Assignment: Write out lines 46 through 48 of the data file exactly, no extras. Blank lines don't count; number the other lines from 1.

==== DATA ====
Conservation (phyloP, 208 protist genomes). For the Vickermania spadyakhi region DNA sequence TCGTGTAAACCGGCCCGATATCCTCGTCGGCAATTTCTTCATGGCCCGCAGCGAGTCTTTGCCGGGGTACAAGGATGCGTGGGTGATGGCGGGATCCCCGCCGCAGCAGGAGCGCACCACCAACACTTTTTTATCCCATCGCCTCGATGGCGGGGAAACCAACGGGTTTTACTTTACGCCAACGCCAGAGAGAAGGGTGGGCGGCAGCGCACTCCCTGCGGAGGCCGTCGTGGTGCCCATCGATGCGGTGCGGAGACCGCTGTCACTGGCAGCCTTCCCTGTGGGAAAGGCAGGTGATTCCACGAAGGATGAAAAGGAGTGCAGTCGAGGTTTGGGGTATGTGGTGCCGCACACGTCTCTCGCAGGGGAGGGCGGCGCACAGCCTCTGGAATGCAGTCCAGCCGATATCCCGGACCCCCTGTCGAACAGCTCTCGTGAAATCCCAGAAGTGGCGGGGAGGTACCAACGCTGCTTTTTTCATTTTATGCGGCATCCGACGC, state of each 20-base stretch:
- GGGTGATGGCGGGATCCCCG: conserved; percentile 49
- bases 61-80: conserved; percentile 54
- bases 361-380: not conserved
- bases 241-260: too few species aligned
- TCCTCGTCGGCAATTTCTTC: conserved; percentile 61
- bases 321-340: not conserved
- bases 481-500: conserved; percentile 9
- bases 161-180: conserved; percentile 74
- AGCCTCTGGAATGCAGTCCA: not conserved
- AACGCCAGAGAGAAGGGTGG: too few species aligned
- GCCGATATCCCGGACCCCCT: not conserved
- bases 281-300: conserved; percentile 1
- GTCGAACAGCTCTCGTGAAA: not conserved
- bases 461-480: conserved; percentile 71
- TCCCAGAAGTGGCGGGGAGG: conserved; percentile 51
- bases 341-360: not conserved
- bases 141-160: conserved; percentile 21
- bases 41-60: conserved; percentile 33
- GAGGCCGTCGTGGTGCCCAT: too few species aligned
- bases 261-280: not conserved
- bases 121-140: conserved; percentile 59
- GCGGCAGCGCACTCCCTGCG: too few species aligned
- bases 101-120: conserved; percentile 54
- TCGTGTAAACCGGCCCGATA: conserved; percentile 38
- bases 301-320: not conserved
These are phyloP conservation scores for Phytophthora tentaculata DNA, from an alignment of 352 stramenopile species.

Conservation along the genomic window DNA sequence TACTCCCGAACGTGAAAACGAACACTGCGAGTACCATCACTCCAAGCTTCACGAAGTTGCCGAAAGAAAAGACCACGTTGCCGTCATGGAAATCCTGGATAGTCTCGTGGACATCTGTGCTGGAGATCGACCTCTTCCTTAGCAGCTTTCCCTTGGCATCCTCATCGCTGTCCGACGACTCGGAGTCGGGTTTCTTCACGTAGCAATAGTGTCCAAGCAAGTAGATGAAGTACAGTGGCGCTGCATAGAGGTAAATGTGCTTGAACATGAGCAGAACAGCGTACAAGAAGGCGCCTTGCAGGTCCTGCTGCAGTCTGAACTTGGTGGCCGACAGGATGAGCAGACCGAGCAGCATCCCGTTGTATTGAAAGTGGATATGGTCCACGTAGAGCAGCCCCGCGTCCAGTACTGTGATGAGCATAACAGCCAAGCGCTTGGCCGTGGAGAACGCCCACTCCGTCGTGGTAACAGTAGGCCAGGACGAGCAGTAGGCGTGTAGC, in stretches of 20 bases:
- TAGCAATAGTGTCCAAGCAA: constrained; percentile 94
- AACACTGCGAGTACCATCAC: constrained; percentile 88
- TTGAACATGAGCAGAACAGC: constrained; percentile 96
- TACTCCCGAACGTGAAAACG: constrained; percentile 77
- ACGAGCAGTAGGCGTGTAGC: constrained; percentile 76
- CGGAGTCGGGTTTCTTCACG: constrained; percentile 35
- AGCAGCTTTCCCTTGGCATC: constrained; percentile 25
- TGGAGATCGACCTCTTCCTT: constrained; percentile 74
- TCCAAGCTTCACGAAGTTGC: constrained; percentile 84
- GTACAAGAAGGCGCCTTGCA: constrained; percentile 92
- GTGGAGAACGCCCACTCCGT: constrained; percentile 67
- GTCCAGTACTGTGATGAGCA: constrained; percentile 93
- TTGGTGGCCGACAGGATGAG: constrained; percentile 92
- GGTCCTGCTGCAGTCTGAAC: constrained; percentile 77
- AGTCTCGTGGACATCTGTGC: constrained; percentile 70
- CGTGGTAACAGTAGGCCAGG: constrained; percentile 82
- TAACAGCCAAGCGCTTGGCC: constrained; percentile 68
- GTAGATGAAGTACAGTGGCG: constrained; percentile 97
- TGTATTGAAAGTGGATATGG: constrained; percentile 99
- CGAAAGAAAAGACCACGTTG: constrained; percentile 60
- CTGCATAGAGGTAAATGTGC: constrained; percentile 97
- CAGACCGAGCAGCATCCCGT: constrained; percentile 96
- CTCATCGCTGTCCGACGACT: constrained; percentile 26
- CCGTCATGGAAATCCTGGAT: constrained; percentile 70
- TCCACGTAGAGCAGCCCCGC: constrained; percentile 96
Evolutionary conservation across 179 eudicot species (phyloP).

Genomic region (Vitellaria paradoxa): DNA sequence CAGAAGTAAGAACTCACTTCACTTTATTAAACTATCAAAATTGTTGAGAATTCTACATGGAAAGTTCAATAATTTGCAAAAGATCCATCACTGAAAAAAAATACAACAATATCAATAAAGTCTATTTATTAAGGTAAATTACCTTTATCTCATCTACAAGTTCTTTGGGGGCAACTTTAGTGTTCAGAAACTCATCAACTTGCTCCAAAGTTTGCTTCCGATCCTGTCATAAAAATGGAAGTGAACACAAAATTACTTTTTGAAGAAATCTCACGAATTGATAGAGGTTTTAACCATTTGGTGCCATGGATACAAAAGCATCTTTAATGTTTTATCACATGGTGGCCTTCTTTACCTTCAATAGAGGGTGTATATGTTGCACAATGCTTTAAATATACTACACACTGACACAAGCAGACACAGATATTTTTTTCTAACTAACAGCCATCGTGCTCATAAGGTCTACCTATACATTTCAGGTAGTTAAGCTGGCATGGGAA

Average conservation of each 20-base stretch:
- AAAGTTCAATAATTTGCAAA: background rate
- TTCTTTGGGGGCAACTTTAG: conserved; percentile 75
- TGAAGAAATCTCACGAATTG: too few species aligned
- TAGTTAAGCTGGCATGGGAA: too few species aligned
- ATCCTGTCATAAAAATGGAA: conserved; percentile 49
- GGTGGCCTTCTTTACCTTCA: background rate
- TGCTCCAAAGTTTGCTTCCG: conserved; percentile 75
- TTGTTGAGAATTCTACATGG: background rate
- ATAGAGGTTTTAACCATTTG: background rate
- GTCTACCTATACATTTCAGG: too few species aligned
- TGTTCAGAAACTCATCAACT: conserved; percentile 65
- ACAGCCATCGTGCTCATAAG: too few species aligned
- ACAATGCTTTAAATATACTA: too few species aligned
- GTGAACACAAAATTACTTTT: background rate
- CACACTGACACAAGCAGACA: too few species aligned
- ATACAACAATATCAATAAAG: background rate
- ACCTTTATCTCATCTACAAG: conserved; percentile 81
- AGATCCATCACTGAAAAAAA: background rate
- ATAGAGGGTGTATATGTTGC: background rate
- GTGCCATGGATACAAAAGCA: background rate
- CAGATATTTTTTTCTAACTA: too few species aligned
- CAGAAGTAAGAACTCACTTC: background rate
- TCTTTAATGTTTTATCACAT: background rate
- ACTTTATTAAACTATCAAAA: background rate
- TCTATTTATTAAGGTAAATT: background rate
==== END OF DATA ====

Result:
- GTAGATGAAGTACAGTGGCG: constrained; percentile 97
- TGTATTGAAAGTGGATATGG: constrained; percentile 99
- CGAAAGAAAAGACCACGTTG: constrained; percentile 60